Presentation by Dr. Kristin O’Brassil-Kulfan
Many histories of early America focus on political and military glories, but have little to say about the daily lives of average people. In this lecture, public and early American historian Dr. Kristin O’Brassill-Kulfan will reverse that tendency, discussing the ins and outs of life on the streets in late eighteenth and nineteenth century New Jersey. Focusing on experiences of poverty, crime, incarceration, servitude, and enslavement, this talk considers the conversations you might hear, events you might see, and people you might meet on the street in early New Jersey. These subjects raise questions of precedent and connections to present day issues, and how learning these challenging histories might help us better understand the 21st century.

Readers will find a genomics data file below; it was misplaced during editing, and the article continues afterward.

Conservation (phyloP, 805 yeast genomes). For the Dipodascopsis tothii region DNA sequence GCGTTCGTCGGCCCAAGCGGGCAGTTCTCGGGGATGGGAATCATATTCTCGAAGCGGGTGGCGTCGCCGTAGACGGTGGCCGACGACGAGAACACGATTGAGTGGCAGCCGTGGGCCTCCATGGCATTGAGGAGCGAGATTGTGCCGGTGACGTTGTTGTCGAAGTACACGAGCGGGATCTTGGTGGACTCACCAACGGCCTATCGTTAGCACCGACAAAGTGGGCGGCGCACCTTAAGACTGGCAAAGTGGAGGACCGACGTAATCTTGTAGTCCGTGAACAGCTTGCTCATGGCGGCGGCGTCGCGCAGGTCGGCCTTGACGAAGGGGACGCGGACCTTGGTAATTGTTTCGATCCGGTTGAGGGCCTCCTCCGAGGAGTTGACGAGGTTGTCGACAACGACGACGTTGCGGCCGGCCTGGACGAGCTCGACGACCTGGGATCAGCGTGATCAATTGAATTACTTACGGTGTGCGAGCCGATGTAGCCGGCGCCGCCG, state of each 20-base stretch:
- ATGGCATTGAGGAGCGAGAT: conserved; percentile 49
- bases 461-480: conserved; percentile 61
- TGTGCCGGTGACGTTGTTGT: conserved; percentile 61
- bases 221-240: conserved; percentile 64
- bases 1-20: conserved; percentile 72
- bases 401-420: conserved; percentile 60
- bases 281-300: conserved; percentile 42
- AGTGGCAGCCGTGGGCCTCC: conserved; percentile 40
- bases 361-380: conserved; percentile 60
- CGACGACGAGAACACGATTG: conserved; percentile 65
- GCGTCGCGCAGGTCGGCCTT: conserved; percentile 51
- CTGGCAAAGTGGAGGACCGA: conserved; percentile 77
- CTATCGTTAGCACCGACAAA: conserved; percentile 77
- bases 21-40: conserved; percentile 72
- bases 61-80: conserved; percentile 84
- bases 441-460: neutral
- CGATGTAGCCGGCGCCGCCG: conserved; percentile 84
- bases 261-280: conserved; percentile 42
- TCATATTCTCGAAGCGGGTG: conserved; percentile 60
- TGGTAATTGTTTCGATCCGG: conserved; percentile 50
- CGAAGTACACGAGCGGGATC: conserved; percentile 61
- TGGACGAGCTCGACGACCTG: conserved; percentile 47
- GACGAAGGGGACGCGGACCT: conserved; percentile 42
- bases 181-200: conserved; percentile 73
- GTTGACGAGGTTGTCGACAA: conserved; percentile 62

$10 non-members, $8 members
Presentation to be held in the Visitor Center, which is handicapped-accessible
Complimentary refreshments and tours of the Trent House Museum
About the Presenter:
Kristin O’Brassill-Kulfan teaches in the Department of History at Rutgers University-New Brunswick, where she serves as Coordinator of Public History. She holds a Ph.D. in US History from the University of Leicester in England and an MA in Modern History from Queen’s University Belfast in Northern Ireland. She is currently developing a manuscript on vagrancy, poverty, and the law in the early 19th century Mid-Atlantic.